Rodgers and Hammerstein? It can’t have been a coincidence. A casual and fun performance the same weekend that admitted students came streaming in? Well played, Amherst Symphony Orchestra, well played.

Just as well played was the actual music, which lived up to Amherst’s usual standards of excellence in “The Sound of Their Music: A Tribute to Rodgers & Hammerstein.” It was a performance that combined the vocal prowess of seven students with an excellent accompaniment provided by the Amherst orchestra.

Fifteen years ago, James Cameron turned a tragic maritime disaster into a romantic disaster epic cum box-office-shattering pop-culture phenomenon. “Titanic” was the first film ever to gross over a billion dollars worldwide and scooped up 11 Oscars. It confirmed Leonardo DiCaprio and Kate Winslet as rising A-list stars and even made Billy Zane briefly relevant, a feat that I think might be even more impressive than the film’s revolutionary special effects.

Currently on hiatus during its third season, “Modern Family” is a sitcom on ABC about the lives of three vastly different immediate families within one larger extended family. Jay Pritchett (Ed O’Neill) is the eldest member of the family and is married to an attractive Colombian woman named Gloria (Sofia Vergara) who embodies the epitome of a Latin trophy wife.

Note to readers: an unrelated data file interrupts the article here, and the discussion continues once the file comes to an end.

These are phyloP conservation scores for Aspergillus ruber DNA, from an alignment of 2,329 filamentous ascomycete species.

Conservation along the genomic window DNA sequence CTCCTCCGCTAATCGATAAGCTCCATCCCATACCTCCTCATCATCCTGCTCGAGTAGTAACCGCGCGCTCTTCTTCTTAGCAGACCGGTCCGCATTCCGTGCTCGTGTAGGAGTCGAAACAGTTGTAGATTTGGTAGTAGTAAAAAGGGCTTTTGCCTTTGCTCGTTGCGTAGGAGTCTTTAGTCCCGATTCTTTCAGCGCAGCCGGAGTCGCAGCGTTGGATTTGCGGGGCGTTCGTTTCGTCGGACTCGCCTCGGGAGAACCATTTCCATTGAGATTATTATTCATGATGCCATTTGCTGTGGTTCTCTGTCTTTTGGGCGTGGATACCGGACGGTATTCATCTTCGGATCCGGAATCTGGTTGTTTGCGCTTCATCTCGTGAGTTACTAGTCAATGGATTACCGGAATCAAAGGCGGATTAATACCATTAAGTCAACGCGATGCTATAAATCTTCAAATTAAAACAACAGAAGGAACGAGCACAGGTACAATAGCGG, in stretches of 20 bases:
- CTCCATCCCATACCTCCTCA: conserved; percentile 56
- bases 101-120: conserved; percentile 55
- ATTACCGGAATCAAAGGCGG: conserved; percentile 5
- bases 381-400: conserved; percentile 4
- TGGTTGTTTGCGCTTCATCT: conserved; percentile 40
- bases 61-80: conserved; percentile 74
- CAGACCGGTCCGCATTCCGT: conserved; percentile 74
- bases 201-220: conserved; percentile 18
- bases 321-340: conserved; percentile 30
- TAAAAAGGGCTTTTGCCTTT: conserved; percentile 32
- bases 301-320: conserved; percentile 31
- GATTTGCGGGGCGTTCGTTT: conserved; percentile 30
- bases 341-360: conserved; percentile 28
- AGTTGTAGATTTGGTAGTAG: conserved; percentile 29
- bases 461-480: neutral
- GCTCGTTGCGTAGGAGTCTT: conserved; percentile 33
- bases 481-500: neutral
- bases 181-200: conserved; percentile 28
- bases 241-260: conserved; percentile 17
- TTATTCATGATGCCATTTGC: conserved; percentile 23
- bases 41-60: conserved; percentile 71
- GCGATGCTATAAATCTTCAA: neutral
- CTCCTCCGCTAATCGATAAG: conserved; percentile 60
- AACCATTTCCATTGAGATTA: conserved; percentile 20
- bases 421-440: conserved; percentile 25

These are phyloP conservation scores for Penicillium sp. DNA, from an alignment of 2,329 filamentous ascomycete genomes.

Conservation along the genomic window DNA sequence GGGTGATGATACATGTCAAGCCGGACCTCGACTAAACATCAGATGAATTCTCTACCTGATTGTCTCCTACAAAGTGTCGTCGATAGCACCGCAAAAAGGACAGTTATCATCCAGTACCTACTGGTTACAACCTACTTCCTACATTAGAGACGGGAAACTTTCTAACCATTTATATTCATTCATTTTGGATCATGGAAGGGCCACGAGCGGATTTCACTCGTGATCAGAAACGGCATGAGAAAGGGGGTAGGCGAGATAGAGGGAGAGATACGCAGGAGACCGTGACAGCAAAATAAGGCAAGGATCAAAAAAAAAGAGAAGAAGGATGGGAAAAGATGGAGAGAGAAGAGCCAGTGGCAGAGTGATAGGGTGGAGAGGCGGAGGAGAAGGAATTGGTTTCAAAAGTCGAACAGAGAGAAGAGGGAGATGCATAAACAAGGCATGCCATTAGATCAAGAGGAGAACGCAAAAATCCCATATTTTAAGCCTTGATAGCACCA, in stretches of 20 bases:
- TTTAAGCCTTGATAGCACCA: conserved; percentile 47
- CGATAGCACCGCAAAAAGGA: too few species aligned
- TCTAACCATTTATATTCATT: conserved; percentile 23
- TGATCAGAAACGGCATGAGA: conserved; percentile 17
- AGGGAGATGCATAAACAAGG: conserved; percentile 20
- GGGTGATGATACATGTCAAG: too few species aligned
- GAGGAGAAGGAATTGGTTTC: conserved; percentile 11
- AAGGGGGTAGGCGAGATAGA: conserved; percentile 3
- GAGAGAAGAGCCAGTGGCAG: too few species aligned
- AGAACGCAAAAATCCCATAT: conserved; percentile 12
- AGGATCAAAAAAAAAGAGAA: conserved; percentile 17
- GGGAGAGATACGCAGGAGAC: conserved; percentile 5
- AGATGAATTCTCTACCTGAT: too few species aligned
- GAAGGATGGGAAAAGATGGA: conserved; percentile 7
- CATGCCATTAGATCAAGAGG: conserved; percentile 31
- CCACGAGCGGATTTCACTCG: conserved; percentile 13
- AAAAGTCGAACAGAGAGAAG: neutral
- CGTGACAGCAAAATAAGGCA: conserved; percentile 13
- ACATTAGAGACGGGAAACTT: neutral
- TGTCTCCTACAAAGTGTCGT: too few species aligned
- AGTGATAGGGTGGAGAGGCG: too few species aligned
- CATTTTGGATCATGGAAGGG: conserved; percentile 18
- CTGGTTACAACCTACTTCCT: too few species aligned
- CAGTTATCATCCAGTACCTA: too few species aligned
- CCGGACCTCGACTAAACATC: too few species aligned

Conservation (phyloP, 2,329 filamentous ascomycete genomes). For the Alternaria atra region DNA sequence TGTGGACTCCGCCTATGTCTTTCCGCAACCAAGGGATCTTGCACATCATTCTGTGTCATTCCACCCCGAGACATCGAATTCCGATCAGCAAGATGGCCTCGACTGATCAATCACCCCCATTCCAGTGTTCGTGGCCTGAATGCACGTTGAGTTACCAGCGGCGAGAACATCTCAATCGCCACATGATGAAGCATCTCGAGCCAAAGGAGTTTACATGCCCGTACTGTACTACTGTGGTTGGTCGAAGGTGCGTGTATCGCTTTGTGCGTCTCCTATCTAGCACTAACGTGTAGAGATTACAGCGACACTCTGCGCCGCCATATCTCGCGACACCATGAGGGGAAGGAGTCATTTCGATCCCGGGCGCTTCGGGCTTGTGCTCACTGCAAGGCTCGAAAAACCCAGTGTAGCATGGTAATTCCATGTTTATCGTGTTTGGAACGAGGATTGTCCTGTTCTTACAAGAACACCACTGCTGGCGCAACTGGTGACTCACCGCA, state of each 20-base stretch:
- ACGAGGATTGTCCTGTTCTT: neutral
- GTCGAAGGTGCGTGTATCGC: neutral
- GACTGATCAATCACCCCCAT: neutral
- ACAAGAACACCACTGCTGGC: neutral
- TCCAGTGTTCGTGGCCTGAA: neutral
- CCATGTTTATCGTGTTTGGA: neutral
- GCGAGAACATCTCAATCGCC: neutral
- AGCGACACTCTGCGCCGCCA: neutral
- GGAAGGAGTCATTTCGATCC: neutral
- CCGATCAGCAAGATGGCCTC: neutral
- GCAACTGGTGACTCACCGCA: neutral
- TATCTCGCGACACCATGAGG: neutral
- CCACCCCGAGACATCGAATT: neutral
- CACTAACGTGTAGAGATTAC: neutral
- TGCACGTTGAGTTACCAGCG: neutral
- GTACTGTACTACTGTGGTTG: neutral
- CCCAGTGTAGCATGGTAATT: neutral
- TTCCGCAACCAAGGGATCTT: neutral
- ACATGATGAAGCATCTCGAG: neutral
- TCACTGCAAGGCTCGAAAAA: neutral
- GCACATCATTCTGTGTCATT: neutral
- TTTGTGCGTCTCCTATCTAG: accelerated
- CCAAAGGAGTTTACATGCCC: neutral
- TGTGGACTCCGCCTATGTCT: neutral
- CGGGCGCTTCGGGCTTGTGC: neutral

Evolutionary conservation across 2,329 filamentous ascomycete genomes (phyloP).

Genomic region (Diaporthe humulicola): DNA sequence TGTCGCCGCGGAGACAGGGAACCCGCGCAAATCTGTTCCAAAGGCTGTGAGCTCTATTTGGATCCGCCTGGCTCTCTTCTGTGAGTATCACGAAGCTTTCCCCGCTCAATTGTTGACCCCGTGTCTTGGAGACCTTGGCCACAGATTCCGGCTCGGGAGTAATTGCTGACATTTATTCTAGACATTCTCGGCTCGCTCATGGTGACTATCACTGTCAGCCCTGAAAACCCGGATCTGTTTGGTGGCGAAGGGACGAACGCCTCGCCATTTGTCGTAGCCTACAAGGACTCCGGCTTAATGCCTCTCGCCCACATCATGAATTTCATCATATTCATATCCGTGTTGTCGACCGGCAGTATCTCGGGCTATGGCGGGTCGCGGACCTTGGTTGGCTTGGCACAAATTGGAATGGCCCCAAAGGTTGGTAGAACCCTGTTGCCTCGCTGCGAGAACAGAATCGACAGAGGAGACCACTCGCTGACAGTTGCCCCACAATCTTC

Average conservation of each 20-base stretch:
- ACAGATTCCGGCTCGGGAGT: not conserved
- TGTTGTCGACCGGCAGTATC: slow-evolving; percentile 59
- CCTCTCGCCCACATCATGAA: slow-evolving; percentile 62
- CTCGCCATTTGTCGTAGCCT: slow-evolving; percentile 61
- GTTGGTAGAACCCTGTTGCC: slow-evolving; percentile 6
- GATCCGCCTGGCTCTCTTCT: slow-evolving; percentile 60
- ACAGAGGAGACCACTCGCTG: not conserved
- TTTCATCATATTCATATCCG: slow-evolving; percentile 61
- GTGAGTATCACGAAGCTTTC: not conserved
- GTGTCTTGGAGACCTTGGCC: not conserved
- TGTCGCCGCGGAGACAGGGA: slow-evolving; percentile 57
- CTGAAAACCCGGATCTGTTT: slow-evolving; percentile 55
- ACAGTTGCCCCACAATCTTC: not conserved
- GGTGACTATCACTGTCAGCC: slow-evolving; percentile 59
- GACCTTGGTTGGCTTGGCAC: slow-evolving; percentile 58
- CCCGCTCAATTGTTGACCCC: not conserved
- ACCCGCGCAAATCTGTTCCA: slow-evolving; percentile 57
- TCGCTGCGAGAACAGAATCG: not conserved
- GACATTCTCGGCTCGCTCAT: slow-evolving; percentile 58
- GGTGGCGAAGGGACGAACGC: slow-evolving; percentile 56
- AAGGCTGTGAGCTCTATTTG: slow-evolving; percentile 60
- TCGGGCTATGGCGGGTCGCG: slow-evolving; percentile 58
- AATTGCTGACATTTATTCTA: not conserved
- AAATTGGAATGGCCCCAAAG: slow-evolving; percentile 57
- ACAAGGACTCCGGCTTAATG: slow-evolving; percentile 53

Over the past two decades, video games have ascended from being a subculture to becoming one of the biggest entertainment industries of our generation. Many of us enjoy AAA titles, such as Call of Duty, Super Mario Bros. or Grand Theft Auto. In the past few years, however, the industry has witnessed an explosion of small developers producing indie games, exploring innovative new game concepts and offering these hand-crafted experiments at low prices.

Let’s face it. Even without knowing anything about “The Vagina Monologues,” the fact that it is about vaginas is enough to know that we are dealing with some heavy topics here. It seems like the concept of femininity, of womanhood, is incomplete without a conversation about sex. And when we say sex, we mean sex as power, as rape and abuse, as tangible proof that women are still being treated unfairly.

If you’ve frequented the Internet in the last few weeks, particularly the usual suspects of Facebook, Tumblr and Twitter, then chances are you not only know about “The Hunger Games” movie hype but also the related racial controversy. For those of you still in the dark: the adaptation of the first book in Suzanne Collins’ wildly popular series hit theaters March 23. The futuristic film, superficially about “kids killing kids,” has drawn attention for its commercial success, political message and faithfulness to the book.

Writing on a film that makes more money in its opening weekend than the combined domestic box office of all the films I have reviewed for The Student in over a year is quite a departure for me in many ways. For one, instead of having an entire theater to myself (or so I used to pretend), I had to swim in a sea of fresh, glowing teenagers whose popcorn crunching rivaled their pre-show chatter.